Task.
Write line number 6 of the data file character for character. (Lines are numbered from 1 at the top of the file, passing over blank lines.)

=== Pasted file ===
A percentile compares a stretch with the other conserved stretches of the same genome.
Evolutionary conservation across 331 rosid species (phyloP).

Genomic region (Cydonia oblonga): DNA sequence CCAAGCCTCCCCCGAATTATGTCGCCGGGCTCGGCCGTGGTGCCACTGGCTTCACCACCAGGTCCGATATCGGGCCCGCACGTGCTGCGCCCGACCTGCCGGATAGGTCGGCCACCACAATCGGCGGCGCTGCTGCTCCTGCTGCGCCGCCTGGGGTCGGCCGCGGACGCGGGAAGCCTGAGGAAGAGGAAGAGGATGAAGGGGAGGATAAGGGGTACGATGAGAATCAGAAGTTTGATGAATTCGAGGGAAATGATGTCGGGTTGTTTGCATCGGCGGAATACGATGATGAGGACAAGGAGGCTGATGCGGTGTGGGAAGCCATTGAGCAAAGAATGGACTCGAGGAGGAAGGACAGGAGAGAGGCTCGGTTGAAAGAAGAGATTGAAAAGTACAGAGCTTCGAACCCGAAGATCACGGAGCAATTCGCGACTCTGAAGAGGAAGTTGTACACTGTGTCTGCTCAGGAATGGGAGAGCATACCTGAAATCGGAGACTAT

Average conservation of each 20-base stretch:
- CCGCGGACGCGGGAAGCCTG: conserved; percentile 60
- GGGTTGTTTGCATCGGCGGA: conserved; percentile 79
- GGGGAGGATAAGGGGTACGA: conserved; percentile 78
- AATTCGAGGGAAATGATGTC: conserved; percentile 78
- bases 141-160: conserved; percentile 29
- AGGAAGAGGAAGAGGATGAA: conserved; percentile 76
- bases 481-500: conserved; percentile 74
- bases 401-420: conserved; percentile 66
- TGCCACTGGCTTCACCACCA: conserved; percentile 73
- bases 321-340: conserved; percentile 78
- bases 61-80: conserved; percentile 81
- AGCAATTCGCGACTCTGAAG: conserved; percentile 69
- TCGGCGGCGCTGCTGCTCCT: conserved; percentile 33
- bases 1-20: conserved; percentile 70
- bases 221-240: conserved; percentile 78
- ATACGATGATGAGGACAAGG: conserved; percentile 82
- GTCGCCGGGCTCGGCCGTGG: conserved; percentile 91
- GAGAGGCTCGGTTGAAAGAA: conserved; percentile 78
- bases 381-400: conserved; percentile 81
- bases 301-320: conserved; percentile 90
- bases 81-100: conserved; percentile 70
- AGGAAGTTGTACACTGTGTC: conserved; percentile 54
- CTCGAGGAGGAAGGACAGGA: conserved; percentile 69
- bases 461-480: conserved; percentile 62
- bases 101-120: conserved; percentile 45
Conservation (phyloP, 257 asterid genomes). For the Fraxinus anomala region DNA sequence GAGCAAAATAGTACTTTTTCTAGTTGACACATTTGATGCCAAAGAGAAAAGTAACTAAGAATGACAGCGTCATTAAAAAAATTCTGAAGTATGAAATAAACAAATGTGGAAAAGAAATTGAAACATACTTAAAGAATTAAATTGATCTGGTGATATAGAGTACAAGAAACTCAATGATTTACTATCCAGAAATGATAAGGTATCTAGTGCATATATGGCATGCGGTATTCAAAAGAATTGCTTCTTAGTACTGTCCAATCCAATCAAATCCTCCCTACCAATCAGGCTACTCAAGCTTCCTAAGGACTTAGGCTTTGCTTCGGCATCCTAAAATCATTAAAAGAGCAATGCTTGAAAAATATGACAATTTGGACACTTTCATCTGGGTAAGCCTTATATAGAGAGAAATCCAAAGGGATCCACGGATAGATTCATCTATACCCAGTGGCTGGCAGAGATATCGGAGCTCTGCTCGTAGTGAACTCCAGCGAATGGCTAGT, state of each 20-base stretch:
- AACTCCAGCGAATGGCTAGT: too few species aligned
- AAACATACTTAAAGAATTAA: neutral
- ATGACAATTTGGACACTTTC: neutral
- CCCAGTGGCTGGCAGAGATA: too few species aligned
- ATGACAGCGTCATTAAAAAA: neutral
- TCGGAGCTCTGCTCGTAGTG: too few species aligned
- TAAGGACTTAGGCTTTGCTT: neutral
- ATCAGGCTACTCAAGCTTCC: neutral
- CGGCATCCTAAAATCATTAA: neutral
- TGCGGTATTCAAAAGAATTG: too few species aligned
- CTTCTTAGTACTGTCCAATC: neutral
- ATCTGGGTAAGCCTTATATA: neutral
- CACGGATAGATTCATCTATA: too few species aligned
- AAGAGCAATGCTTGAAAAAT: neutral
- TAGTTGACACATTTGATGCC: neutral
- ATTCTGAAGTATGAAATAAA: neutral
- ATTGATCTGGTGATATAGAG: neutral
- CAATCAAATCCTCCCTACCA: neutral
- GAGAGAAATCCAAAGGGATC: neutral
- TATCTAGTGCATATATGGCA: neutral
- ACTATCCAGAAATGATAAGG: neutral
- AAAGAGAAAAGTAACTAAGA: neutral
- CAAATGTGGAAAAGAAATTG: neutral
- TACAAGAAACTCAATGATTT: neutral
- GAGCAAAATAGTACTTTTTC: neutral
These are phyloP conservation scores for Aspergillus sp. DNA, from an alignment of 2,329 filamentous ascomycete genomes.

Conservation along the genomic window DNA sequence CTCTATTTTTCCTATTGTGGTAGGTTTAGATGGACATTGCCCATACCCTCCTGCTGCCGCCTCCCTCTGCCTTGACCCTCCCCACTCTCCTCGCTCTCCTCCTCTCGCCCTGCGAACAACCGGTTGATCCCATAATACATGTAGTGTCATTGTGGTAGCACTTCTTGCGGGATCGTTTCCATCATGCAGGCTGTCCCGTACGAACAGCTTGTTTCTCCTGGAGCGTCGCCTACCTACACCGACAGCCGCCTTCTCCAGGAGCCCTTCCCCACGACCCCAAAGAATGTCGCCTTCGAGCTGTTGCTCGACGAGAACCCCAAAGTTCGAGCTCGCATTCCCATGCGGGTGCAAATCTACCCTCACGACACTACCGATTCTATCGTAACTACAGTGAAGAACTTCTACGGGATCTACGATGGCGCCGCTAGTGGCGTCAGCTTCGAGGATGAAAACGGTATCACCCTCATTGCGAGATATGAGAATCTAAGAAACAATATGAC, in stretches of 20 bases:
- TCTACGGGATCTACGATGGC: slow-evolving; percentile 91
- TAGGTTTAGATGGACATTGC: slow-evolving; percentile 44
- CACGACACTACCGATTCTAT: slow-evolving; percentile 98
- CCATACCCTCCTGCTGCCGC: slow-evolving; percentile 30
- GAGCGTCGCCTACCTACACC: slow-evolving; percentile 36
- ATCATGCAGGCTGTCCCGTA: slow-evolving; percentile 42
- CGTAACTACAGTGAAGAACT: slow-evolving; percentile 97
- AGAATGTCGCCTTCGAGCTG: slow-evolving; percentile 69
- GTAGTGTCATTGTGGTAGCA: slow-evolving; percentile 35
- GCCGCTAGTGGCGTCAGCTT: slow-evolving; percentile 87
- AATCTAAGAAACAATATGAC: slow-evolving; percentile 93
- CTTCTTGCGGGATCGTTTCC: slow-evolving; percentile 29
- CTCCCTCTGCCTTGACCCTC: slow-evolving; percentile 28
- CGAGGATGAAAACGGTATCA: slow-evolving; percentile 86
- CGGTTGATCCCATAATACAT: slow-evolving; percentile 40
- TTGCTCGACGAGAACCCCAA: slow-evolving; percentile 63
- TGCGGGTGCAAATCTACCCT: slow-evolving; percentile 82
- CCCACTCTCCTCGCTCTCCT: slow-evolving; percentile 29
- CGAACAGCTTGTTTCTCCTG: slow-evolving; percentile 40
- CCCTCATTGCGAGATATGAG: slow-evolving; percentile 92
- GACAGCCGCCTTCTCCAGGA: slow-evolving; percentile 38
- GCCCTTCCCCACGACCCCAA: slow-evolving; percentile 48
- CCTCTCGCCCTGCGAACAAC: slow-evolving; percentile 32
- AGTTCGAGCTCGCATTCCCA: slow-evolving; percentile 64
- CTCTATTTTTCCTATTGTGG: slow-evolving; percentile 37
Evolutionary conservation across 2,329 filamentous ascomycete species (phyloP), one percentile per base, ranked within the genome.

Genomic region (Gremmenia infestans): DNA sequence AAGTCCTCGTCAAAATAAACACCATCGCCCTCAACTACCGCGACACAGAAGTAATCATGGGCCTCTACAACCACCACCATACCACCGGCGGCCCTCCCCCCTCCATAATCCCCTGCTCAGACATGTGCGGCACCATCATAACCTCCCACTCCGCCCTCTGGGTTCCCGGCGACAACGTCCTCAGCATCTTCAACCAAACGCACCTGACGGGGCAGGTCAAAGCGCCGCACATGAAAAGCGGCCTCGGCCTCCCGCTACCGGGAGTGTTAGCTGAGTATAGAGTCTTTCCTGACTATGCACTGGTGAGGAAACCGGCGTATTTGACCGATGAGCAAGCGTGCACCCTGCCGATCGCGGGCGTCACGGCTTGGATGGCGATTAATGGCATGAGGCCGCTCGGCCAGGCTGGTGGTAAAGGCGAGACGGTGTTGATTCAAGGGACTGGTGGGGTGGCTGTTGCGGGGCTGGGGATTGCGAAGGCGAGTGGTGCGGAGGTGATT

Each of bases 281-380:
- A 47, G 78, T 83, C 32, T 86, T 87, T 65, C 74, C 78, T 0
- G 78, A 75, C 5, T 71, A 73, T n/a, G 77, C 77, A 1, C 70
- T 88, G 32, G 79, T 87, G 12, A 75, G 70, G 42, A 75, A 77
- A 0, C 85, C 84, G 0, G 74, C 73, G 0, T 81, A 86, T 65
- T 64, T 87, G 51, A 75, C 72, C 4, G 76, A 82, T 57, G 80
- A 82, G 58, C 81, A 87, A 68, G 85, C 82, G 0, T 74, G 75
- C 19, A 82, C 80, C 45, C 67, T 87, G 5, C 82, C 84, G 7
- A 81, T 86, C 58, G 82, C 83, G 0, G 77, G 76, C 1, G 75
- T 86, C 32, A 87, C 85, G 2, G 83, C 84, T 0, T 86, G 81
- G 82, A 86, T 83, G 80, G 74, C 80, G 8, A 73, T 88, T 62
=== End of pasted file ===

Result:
- GGGTTGTTTGCATCGGCGGA: conserved; percentile 79